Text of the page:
COVID-19 Cases Up In Clark County, Vaccines At Center Stage

Clark County’s daily count of COVID-19 cases increased in data released today, climbing to 469. That’s about 70% of the state’s 669 cases reported today.

Other COVID-19 indicators were stable, including the test positivity rate, which dropped slightly statewide and in Clark County.

Measures to fight the virus are progressing, but very slowly. Nevada Gov. Steve Sisolak was expected to get a COVID-19 booster shot this afternoon at University Medical Center in Las Vegas. The event was publicized to remind other Nevadans that the shots are available and play an important role in slowing the spread of COVID-19 cases.

Residents with school-age children are waiting to hear if the government will give final approval to vaccinated kids ages 5-11. An FDA panel voted Tuesday to recommend using Pfizer’s COVID-19 vaccine for kids in that age group.

A look at current COVID-19 numbers:


  • * New cases: 469 (total: 330,709)
  • * Deaths: 12 (total: 5,947)
  • * Test positivity rate: 6.0% (down from 6.1% the previous day)


  • * New cases: 669 (total: 437,569)
  • * Deaths: 23 (total: 7,600)
  • * Test positivity rate: 6.8% (down from 6.9% the previous day)

The state is following the Centers for Disease Control and Prevention guidance on the mask rule. The mandate will remain in place in each county until the following conditions are met:

  • * The COVID-19 test positivity rate must be below 8%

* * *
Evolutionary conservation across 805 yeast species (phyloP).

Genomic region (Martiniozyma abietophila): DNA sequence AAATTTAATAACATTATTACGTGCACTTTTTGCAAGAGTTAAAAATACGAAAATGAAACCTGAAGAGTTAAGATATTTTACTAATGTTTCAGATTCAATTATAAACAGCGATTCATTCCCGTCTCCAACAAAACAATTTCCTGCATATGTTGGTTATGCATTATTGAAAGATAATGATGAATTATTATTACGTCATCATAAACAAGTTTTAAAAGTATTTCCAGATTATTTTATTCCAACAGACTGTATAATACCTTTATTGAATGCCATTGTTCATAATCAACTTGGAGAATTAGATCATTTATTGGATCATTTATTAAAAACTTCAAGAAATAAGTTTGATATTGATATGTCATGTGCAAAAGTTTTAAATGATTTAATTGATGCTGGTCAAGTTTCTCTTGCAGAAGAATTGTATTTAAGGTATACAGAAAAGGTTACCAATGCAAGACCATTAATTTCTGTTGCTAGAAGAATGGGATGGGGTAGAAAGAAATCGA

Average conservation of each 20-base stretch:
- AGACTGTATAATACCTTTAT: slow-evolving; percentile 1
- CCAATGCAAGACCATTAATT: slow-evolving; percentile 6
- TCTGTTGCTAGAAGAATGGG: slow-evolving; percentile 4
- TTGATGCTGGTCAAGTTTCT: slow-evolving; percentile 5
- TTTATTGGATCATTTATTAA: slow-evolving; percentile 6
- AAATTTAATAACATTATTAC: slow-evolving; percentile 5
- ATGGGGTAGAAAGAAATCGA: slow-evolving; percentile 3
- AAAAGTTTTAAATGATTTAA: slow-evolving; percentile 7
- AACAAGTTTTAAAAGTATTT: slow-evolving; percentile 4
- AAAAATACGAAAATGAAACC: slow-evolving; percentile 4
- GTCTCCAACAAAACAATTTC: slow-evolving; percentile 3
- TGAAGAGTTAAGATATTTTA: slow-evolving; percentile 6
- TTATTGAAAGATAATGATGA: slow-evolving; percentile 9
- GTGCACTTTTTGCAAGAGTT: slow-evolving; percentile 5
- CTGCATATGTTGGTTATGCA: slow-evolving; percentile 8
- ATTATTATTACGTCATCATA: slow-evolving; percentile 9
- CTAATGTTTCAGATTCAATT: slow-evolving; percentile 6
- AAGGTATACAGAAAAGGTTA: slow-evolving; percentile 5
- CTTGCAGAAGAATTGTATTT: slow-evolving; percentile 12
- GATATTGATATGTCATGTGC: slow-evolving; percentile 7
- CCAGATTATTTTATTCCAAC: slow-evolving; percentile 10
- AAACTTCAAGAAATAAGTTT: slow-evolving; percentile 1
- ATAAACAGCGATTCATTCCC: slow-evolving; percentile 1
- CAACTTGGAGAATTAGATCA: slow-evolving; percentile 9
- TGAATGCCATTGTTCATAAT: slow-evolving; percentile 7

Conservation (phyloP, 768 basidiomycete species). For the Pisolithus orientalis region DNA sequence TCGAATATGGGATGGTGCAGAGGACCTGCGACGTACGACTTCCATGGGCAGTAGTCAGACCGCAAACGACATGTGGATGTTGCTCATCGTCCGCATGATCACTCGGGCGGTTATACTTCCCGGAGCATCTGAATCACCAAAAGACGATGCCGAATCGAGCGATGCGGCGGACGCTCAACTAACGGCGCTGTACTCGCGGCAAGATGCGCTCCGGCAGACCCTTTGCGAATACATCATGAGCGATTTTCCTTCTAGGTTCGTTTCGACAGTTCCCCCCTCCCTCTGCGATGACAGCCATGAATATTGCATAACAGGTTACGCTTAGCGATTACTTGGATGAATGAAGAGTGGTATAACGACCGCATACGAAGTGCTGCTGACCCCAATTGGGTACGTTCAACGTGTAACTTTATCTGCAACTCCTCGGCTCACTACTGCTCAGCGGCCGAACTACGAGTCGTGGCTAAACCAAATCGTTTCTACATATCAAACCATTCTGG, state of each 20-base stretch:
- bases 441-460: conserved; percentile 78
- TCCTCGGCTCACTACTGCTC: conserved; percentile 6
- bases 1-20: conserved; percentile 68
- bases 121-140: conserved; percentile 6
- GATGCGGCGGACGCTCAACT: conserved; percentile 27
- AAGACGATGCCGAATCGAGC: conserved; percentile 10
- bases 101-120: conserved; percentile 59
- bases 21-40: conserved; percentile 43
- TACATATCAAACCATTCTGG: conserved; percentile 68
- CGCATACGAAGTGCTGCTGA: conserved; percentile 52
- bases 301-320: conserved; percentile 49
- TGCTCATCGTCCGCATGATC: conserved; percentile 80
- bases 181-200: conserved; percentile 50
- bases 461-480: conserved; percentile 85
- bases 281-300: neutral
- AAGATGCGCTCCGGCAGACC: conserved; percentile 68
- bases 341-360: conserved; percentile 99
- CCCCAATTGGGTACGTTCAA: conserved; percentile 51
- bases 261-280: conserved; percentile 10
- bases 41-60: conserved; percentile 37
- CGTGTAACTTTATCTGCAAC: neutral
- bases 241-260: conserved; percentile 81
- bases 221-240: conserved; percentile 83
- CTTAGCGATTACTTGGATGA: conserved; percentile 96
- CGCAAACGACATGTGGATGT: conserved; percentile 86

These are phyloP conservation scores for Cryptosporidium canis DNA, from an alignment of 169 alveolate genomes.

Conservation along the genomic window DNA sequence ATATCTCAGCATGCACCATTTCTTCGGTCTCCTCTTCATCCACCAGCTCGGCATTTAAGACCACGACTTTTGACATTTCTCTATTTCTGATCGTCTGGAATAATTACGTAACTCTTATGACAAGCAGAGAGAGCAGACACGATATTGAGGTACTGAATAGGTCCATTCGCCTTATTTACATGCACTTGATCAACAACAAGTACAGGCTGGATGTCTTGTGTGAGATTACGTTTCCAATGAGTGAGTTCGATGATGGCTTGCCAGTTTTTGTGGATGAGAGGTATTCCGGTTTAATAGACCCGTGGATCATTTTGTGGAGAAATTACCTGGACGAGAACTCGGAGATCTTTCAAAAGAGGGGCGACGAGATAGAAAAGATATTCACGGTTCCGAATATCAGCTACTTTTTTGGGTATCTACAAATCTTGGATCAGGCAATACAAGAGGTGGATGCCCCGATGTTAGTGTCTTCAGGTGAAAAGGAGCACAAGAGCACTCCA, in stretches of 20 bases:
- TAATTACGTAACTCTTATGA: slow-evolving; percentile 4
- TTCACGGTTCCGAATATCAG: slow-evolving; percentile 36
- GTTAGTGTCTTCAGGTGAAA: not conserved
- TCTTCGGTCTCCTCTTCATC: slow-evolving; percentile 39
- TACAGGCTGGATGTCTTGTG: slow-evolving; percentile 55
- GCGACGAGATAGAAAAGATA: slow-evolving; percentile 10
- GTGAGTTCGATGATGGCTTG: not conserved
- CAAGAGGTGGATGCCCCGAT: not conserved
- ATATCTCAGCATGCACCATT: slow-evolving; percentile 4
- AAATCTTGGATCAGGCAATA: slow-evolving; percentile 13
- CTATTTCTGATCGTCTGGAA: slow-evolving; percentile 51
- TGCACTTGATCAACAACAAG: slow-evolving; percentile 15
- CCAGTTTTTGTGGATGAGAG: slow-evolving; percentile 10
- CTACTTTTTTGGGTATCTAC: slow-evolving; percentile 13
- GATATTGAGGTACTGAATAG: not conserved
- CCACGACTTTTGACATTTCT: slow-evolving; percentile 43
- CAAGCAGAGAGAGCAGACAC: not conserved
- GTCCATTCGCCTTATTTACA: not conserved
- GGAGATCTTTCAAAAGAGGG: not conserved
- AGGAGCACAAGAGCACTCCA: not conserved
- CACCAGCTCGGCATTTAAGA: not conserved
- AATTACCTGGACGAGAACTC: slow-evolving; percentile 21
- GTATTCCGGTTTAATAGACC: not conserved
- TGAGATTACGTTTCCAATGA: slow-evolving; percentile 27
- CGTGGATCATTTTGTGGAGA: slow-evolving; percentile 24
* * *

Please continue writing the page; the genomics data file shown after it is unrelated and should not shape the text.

• * The case rate (per 100,000 population over 7 days) must be below 50 for two full weeks.

Test positivity in Clark County is at 6.0%. The current case rate for Clark County (per 100,000 over 7 days) is 103.4.


Nevada’s case count grew by 669 in the past day, with 469 in Clark County. The state’s total cases are now at 437,569. Clark County has a total of 330,709. It’s important to note that the state no longer updates the dashboard on the weekend or holidays, which may be why Monday and Tuesday reports show higher case and death totals.

Nevada’s test positivity rate is at 6.8%, down from 6.9% the previous day. It fell below 5.0%, the World Health Organization’s goal, on May 17 and climbed above it on June 28. Clark County’s rate is at 6.0%, down from 6.1% the previous day.

Of the 23 additional COVID-19-related deaths, 12 were from Clark County. Southern Nevada now accounts for 5,947 of the state’s 7,600 deaths. The 14-day rolling average is 9 deaths per day.

As of Oct. 21, the Southern Nevada Health District reports there are 170 breakthrough deaths, 539 breakthrough hospitalizations and 10,601 breakthrough cases.

As of yesterday, a total of 5,232,496 COVID-19 tests have been conducted in Nevada, with an increase of 11,524 since the previous day. The number of tests reported has gone up as more employers require employees to be vaccinated or go through weekly testing.

*NOTE: Daily lab data from DHHS and SNHD reports is updated every morning for the previous day.